Using Antidepressants (Adult)

Depression is a type of mood disorder. It affects the way you think and feel. The most common symptom is a feeling of deep sadness. This feeling doesn't go away or get better on its own. But most types of depression can be helped with therapy and antidepressant medicines. ( Note: This sheet covers antidepressant use in adults only.)

Woman talking to pharmacist at pharmacy counter.

What do antidepressants do?

Antidepressants are medicines. They help restore the balance of certain chemicals in your brain. This can help ease your depression. You will likely feel better in 4 to 6 weeks. But depression can recur if you stop taking the medicine. It is usually advised that you keep taking medicine for 1 year or more. Some people need to take antidepressants for life. There are several types of these medicines. Your healthcare provider will advise a certain type of medicine based on the possible side effects, your specific symptoms, and other illnesses you may have. They will also look at your current medicines for possible drug-drug interactions. The main types of antidepressants are described below.

Selective serotonin reuptake inhibitors (SSRIs)

SSRIs are the most common category of antidepressants. They tend to have fewer side effects than other antidepressants. Side effects can include:

  • Anxiety

  • Trouble sleeping

  • Nausea

  • Diarrhea

  • Sexual dysfunction

  • Headaches

In rare cases, they may make you more depressed. SSRIs shouldn’t be mixed with certain other medicines. Tell your healthcare provider all the medicines, vitamins, herbs, and supplements you are taking before you start an SSRI. Check with your pharmacist about possible drug interactions before buying and using any other over-the-counter medicines.

Tricyclic antidepressants

Tricyclics help severe or long-term depression. They have been used for many years with good results. Side effects can include:

  • Blurred vision

  • Dry mouth

  • Constipation

Monoamine oxidase inhibitors (MAOIs)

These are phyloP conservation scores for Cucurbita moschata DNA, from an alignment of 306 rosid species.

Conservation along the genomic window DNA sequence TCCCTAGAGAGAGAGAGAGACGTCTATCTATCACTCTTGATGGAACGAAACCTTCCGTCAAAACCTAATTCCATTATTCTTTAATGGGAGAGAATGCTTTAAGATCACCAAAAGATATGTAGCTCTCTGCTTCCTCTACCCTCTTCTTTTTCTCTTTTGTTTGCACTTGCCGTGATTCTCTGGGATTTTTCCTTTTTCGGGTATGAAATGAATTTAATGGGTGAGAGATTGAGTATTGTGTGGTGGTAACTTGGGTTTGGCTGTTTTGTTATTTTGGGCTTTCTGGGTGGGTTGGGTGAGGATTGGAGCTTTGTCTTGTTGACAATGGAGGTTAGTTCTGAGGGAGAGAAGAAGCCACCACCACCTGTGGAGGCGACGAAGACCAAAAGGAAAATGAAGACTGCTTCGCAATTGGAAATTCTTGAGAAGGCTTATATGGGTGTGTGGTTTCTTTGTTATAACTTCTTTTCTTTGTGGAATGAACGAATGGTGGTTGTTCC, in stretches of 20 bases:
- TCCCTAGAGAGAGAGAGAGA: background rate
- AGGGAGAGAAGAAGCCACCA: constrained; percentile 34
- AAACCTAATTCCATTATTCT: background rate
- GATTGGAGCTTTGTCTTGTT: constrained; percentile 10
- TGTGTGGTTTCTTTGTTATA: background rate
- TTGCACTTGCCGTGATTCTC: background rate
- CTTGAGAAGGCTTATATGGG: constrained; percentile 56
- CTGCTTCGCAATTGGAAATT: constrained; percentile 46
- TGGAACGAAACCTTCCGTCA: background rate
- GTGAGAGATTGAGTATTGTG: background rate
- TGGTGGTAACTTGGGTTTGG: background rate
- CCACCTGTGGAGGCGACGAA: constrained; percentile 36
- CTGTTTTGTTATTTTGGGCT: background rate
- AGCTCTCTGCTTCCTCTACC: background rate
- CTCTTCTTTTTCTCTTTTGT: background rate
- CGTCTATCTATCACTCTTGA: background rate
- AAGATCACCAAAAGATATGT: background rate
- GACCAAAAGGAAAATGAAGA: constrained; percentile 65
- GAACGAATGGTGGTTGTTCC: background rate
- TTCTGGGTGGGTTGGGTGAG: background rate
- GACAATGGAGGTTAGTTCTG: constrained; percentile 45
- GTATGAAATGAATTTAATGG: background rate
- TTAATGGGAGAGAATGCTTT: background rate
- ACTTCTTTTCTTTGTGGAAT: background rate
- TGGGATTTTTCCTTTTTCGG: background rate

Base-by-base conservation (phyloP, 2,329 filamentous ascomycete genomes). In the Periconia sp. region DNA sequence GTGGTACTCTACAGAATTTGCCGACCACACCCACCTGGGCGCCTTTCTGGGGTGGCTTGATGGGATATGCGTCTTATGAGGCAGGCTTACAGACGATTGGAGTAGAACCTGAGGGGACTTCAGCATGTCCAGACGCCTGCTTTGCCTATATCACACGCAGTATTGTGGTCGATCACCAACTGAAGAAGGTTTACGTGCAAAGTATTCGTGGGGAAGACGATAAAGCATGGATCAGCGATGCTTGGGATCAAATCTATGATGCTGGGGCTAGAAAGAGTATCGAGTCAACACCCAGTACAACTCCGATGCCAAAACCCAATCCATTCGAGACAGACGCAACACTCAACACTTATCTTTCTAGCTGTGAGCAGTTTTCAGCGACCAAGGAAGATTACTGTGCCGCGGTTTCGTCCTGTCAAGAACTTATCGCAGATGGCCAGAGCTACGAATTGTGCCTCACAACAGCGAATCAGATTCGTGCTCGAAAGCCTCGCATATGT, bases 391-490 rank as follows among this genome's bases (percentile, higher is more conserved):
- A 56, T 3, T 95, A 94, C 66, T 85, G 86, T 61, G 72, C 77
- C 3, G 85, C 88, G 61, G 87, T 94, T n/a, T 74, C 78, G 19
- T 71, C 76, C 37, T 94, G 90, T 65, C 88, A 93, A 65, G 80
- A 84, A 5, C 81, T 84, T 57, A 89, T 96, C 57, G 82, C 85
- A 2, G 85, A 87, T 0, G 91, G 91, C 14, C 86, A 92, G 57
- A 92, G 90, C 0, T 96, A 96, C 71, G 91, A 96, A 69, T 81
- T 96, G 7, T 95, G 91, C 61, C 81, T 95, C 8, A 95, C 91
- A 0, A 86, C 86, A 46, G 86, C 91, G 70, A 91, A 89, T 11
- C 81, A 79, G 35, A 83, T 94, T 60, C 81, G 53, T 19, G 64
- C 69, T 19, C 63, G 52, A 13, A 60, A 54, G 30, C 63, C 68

If tricyclics or SSRIs don't work for you, your healthcare provider may prescribe an MAOI. These types of medicines can work very well. But people taking MAOIs must stay away from certain foods and medicines. See below and ask your healthcare provider or pharmacist for more information.


Lithium is a medicine that helps even out mood. It is used for:

  • Bipolar disorder

  • Unipolar depression not helped by other antidepressants

  • A sudden (acute) episode of unipolar depression

  • Maintenance medicine to prevent more unipolar depression

Side effects can include:

  • Weight gain

  • Trembling

  • Loose poop

  • Nausea

Things to avoid if you take an MAOI

If you take an MAOI, don’t have any of these foods, drinks, or medicines:

  • Beans

  • Aged cheese

  • Chocolate

  • Red wine

  • Most cold medicines

  • Other medicines. This includes prescribed medicines and over-the-counter medicines such as cold or pain remedies, vitamins, and supplements. Ask your healthcare provider or pharmacist for more information.

To reduce the risk of lithium poisoning

Lithium poisoning means there is too much of it in your body. This can happen if you take too much in 1 dose or over time. To reduce the risk of lithium poisoning:

  • Take only the prescribed amount of lithium. If your depressive symptoms get worse, contact your healthcare provider. Never change your medicine dose on your own.

  • Drink plenty of fluids other than coffee, tea, and soda.

  • Limit salt in your diet.

  • Talk with your pharmacist before you use any other medicines. This includes prescribed medicines and over-the-counter medicines. This is to be sure the medicines won’t interact with the lithium.

  • Never share your medicines or use another person's medicines, even if it is the same medicine and dose.

  • Keep all of your follow-up appointments.

  • Have your lithium blood level routinely checked as advised, even when you are symptom-free. You will need blood tests more often when your symptoms are not in control.

If you have side effects

The side effects of antidepressants are usually mild. But if you have side effects that bother you a lot, call your healthcare provider. They may change the dose or type of medicine to help. Never change your medicine dose or stop taking medicines on your own.

Online Medical Reviewer: Marianne Fraser MSN RN
Online Medical Reviewer: Rita Sather RN
Online Medical Reviewer: Sabrina Felson MD
Date Last Reviewed: 9/1/2023
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